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About Eli Secor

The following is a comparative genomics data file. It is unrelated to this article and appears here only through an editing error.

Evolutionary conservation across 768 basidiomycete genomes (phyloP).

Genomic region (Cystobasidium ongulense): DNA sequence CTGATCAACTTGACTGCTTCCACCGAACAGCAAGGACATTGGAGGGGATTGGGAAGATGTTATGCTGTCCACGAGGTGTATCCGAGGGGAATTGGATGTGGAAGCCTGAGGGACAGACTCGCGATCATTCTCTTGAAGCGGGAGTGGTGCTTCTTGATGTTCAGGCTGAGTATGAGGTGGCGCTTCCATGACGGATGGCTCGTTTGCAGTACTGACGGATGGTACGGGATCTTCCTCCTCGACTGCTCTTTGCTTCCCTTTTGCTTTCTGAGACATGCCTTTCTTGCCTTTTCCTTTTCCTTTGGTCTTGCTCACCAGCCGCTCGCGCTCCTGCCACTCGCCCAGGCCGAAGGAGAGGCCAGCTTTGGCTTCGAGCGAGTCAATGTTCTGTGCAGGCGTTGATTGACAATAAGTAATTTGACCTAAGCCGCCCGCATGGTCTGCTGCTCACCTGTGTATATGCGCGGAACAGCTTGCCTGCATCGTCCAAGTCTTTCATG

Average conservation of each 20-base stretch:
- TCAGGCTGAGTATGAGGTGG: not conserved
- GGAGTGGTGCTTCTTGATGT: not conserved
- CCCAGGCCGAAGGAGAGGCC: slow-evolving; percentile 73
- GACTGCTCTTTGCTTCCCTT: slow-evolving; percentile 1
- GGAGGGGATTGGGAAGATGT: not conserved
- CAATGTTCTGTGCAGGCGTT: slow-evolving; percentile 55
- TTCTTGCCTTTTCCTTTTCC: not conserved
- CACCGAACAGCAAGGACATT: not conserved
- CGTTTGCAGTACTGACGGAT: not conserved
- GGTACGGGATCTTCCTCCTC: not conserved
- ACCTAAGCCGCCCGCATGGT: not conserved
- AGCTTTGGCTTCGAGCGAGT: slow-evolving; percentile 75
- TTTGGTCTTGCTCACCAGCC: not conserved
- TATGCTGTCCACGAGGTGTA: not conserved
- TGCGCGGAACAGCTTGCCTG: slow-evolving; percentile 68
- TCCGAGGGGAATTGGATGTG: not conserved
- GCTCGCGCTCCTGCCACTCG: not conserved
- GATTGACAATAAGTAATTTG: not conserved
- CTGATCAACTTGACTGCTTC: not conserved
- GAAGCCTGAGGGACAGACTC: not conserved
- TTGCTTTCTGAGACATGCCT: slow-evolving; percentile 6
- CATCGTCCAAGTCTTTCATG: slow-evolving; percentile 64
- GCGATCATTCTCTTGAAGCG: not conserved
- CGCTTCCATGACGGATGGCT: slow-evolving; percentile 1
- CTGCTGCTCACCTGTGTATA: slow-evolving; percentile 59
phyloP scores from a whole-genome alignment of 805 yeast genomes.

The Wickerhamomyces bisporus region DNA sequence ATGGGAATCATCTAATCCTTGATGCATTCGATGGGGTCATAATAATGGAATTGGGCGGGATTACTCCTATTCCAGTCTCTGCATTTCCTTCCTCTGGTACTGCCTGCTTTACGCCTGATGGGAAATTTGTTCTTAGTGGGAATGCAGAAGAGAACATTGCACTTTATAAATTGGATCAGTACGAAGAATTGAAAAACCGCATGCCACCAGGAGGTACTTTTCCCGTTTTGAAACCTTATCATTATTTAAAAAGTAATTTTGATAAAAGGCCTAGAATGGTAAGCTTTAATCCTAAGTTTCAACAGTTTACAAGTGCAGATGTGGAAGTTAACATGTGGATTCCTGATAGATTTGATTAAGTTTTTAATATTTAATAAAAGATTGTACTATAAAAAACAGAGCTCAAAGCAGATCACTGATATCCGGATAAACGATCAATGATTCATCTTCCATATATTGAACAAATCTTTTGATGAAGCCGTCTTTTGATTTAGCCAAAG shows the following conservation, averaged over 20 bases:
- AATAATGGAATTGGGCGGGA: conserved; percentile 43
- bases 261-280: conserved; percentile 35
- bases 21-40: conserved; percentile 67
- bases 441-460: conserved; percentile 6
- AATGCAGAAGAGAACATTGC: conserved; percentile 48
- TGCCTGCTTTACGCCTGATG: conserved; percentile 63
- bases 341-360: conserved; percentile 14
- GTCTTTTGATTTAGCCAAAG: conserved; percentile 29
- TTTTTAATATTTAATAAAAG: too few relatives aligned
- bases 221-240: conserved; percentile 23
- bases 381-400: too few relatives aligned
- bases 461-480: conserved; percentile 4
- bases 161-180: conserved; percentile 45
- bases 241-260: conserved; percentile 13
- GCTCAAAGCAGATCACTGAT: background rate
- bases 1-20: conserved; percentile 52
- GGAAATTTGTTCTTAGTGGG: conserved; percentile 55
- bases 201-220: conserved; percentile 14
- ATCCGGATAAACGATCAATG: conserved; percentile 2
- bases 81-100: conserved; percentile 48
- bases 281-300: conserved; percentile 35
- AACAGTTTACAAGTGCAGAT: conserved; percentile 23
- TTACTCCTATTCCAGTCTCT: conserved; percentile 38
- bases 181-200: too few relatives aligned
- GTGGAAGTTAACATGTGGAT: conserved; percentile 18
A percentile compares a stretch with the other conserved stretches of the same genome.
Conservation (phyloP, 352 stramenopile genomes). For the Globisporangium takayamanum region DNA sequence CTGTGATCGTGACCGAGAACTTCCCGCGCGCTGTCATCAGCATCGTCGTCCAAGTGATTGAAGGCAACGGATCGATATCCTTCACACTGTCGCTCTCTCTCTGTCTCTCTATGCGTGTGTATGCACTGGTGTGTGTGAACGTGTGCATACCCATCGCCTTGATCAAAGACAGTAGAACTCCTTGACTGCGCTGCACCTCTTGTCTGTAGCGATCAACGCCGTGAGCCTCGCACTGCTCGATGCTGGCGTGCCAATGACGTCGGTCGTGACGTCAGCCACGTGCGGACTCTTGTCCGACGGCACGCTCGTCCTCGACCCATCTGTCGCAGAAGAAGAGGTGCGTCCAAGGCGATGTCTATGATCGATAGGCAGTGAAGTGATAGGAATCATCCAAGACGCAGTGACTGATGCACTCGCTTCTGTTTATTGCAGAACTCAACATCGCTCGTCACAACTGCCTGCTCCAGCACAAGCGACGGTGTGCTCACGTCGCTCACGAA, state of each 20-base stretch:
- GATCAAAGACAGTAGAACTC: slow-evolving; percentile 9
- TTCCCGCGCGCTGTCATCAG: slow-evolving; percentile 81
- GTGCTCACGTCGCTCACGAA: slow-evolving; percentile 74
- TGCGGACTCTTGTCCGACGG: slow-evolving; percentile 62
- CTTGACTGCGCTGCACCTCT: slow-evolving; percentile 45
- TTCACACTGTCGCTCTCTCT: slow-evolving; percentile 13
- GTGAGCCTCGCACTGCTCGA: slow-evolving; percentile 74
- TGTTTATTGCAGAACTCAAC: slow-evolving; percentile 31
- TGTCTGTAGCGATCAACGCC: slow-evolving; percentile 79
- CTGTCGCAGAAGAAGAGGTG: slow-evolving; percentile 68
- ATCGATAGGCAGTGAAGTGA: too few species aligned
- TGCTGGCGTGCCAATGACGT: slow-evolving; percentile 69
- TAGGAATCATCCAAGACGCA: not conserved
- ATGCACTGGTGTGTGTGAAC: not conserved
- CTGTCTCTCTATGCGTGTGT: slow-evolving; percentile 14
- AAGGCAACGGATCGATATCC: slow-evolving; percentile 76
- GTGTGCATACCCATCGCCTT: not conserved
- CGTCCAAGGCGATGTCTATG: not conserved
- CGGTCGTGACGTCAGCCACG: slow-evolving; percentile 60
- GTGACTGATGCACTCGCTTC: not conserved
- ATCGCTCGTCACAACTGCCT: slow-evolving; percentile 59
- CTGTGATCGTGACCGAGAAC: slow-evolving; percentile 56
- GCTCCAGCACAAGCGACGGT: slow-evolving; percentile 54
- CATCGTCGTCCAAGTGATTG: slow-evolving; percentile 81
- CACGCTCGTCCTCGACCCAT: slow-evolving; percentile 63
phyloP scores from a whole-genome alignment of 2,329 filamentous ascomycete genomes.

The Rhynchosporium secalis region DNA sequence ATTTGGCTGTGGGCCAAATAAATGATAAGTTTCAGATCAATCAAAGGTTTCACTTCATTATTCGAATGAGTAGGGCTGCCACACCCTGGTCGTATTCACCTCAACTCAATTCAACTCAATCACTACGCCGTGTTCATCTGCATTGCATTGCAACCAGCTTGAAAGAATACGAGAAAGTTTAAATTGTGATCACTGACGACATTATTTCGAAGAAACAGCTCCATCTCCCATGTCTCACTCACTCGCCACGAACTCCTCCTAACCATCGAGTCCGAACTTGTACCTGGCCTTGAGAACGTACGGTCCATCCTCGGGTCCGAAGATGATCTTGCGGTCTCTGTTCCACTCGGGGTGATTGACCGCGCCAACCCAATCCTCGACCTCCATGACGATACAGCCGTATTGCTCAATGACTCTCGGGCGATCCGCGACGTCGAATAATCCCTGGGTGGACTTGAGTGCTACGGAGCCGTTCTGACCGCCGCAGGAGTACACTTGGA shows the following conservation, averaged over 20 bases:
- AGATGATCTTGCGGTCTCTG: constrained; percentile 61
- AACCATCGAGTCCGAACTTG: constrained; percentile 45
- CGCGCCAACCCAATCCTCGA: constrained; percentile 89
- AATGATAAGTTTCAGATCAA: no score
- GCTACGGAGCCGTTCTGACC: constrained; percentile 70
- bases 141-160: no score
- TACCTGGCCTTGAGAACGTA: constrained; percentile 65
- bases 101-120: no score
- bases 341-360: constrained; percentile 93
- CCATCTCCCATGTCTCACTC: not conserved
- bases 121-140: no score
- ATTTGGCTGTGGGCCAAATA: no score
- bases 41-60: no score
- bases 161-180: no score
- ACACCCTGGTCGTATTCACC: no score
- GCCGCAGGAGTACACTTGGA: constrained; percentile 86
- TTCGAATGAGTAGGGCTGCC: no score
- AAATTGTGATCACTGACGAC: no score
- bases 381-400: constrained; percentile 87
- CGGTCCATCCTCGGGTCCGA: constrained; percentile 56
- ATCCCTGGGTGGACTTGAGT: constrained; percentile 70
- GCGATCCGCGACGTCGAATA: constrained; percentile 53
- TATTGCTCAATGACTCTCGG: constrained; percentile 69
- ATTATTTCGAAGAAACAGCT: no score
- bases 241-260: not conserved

Eli Secor, Co-Founder, Landlord Gurus Eli purchased his first rental property at the age of 20, a fourplex in Gold Canyon, Arizona. He was lucky to have the advice of a shrewd real estate investing grandmother, as well as special incentives for first time buyers following the savings and loan meltdown in the late ‘80’s. In 2004 Eli and his wife purchased their first property together, a triplex in Portland, Oregon. The neighborhood was improving, light rail was coming in, and the property needed a significant rehab. They traveled back and forth from their then home in California, improving and managing the property. Eli did a full remodel on the biggest unit, living in the construction zone while doing so. The property has been cashflow positive since day one, and is now worth 3-4 times its original purchase price. Eli has been involved in residential construction since 2001, having remodeled several houses from top to bottom, rehabbed or improved rental units, and built his family’s primary residence. He leverages his knowledge of buildings to improve and maintain rental properties cost and time-effectively. Since 2007 Eli has been managing property in Seattle for family members, and now oversees 20 apartments and 3 commercial spaces. He has a great handyman, who helps make repairs, maintenance, and improvement smooth and easy. Otherwise Eli is a DIY landlord, and single contact for all of his tenants.When Eli isn’t managing rental property he is working on home projects, sailing, mountain biking, skiing, or spending time with friends and family. Once or twice a week Chris and Eli get together to run their dogs, Lola & Peanut. These meetings do double duty as Landlord Gurus planning sessions!Credentials: - BA in History from Whitman College - General Contractor (Ex) - USCG Licensed Captain (UOPV Six-Pack)